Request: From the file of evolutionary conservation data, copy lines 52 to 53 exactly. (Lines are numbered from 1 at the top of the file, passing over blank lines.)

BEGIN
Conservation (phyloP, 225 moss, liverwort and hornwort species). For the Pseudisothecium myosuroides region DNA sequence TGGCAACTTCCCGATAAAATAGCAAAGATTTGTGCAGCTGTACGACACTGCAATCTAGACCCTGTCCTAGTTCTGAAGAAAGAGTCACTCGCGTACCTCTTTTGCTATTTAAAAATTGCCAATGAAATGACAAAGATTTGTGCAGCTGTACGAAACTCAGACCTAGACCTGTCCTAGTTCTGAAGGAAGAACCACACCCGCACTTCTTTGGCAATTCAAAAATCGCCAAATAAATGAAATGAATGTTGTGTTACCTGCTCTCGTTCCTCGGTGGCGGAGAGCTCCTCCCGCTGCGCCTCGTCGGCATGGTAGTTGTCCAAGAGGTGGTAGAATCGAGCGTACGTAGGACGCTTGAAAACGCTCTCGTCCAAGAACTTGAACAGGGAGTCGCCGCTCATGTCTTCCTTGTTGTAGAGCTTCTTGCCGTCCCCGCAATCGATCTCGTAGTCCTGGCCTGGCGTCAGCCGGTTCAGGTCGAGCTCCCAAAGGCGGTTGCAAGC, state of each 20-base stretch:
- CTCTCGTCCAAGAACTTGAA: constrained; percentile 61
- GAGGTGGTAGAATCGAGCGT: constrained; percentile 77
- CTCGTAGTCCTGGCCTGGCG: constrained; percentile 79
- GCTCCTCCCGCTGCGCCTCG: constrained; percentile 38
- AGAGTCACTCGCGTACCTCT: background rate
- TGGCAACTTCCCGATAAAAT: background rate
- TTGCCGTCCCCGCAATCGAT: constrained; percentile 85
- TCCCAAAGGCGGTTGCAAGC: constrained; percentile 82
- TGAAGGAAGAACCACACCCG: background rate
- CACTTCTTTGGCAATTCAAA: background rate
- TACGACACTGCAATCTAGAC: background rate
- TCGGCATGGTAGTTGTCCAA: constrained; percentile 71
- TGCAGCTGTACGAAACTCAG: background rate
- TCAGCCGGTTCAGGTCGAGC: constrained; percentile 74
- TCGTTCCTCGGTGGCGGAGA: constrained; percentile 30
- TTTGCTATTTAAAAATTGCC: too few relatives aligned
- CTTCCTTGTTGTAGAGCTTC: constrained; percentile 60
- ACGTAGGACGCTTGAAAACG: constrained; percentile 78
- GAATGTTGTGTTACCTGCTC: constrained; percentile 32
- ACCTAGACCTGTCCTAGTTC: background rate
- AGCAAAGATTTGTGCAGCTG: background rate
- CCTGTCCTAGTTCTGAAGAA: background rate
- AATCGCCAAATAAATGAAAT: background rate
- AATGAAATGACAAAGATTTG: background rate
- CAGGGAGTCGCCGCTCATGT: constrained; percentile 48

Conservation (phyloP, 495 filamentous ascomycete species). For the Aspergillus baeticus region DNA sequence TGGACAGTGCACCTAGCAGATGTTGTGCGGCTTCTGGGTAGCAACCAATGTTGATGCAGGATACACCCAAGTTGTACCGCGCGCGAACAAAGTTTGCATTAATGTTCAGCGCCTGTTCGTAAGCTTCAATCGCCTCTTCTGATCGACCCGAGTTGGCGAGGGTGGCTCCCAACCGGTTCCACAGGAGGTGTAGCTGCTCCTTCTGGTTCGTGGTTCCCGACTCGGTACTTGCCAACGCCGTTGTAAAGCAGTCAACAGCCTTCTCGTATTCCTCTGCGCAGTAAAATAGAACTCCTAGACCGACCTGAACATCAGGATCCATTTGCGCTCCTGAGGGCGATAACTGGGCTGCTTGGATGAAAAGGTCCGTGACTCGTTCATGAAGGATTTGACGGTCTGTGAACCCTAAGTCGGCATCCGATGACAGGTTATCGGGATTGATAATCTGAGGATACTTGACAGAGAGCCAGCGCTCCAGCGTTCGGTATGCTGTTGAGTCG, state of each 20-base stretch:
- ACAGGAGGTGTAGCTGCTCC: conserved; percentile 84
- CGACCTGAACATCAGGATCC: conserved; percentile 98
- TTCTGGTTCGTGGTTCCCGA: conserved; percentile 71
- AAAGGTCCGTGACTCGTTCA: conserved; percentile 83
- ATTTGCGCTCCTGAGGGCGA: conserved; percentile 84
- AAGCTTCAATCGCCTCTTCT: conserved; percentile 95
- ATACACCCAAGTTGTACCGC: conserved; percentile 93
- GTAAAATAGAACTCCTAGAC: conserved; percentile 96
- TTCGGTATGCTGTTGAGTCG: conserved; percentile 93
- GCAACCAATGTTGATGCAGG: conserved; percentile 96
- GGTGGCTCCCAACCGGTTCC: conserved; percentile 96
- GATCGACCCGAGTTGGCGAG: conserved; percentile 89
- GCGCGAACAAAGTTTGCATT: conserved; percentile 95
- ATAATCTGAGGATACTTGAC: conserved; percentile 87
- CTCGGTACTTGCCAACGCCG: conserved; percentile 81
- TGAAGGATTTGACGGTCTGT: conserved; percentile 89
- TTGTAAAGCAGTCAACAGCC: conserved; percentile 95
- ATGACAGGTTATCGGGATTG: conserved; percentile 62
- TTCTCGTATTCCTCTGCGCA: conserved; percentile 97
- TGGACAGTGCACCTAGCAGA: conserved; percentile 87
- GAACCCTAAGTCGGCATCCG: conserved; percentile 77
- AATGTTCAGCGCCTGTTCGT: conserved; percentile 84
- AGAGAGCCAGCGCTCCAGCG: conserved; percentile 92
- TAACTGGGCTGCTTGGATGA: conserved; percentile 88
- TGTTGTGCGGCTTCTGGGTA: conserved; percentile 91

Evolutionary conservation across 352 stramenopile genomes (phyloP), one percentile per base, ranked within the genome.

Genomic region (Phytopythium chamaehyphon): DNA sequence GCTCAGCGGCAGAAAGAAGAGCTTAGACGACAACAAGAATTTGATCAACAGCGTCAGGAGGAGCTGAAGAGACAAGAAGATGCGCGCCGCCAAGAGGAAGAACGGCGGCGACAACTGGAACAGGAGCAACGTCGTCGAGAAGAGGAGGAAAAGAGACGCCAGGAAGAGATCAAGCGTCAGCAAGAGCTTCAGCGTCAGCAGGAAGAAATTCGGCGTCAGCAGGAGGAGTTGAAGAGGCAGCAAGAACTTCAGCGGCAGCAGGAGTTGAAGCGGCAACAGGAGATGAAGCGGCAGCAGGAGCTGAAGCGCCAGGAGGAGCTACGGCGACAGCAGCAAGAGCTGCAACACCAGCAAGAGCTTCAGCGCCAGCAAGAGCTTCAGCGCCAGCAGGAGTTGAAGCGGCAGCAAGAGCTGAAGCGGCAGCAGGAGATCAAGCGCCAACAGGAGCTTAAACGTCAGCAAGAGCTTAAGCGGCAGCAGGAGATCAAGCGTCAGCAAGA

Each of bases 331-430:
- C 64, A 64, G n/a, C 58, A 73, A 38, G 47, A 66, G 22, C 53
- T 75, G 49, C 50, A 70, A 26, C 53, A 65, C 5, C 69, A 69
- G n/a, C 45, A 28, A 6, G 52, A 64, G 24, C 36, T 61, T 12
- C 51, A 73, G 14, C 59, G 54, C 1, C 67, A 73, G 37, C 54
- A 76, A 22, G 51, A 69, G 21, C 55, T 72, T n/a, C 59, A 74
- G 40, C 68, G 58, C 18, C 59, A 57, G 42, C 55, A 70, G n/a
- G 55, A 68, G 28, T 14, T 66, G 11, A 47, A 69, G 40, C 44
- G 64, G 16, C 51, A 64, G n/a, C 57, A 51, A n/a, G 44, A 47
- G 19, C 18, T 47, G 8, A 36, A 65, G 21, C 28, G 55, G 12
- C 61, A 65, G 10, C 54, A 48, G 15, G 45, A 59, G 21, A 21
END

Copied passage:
- TGTTGTGCGGCTTCTGGGTA: conserved; percentile 91

Evolutionary conservation across 352 stramenopile genomes (phyloP), one percentile per base, ranked within the genome.